Natural England Chair welcomes Dasgupta Review

2 Feb 2021 02:10 PM

Tony Juniper hails Review a significant milestone in recognising the vital roles played by healthy natural systems.

Natural England’s Chair, Tony Juniper, yesterday (2 February) welcomed the publication of the Dasgupta Review, hailing it a significant milestone in recognising the irreplaceable and vital roles played by healthy natural systems in supporting our economy and society.

Led up by Professor Sir Partha Dasgupta, the Review presents the first comprehensive economic framework of its kind for biodiversity. It calls for urgent and transformative change in how we think, act and measure economic success to protect and enhance the natural world as an essential prerequisite for sustaining our present and future prosperity.

The Review makes it clear that our economy is a wholly owned subsidiary of the natural world and that degrading nature increasingly exposes the world to a host of risks. It points out how increased risk of pandemic is one threat that comes in the wake of the unsustainable relationship we have with our environment.

Welcoming the Review, Natural England Chair, Tony Juniper, yesterday said:

For too long it has been widely assumed that the degradation of the environment was a necessary price of progress. This Review reveals, however, that the opposite is in fact the case, and how a healthy natural world is essential for sustaining the health of our economy and society.

The clear upshot is that we now need to ensure collective and sustained action to ensure the natural world on which we depend is not only protected, but also restored at transformational scale. This will require a step change in investment, both public and private, in the recovery of Nature.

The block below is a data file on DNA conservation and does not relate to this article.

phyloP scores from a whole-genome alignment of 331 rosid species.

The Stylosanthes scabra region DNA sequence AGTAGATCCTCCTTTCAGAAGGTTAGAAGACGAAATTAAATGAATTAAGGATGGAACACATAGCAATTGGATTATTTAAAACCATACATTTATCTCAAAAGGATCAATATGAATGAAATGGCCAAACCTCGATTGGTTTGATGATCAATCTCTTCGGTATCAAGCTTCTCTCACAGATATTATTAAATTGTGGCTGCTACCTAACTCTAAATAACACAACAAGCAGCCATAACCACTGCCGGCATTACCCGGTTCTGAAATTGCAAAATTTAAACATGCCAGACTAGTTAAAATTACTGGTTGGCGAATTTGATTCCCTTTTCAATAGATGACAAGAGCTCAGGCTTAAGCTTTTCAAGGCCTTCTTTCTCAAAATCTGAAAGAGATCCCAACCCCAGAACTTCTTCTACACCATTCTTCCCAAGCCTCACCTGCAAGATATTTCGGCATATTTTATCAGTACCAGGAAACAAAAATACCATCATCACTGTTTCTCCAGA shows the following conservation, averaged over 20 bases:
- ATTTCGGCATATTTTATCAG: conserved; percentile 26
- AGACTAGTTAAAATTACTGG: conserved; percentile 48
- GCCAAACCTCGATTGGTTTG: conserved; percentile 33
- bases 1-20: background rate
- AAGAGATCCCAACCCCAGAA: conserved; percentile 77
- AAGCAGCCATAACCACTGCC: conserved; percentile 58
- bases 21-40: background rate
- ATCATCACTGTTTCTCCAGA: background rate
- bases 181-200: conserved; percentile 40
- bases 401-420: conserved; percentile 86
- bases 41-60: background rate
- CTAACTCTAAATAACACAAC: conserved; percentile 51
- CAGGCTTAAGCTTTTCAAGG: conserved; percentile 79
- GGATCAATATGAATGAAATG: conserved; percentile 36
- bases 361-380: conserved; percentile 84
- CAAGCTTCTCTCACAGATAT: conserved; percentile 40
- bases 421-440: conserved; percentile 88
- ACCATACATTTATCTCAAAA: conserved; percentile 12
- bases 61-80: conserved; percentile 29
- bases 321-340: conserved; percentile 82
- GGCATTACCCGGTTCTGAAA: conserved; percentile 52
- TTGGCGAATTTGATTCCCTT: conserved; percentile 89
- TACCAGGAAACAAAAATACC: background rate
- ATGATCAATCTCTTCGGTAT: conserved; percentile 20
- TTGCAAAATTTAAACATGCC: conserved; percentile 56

The restoration of the natural world will bring a range of valuable dividends, making this one of the wisest investments we can make, with rich returns seen in, for example, improved public health and wellbeing, catching carbon from the air, helping us adapt to the changing climate, ensuring supplies of clean water, boosting tourism and protecting our future food security.

The Review affirms the fact that biodiversity is declining faster than at any time in human history. Current extinction rates, for example, are around 100 to 1,000 times higher than the baseline rate, and they are increasing. Such declines are undermining Nature’s productivity, resilience and adaptability, and are in turn fuelling extreme risk and uncertainty for our economies and well-being.

Dasgupta’s analysis highlights the need to engage society in nature for the sake of wellbeing and health, but also as a means to invest in future action. Evidence from Natural England supports this, showing that almost half the population say that they are spending more time outside than before the pandemic and the overwhelming majority consider nature is important to them, their health and their happiness.

Tony Juniper added:

Here in England we have a golden opportunity to make the shift we need to see, through the government’s 25 Year Environment Plan and backed by the Environment Bill and other legislation and policies, especially in farming, all of which will help to deliver our landmark Nature Recovery Network.

The Nature Recovery Network Delivery Partnership, led by Natural England, will bring together representatives from over 600 organisations to drive forward the restoration of our protected sites and landscapes and help provide at least 500,000 hectares of additional new wildlife-rich habitat across England. It is the biggest initiative to restore nature ever to be launched in England.

Yesterday’s publication comes ahead of COP15 for Biological Diversity, where new long-term international targets for addressing biodiversity loss are expected to be agreed; and COP26 for climate change, where nature and nature-based solutions to climate change are expected to play a prominent role.

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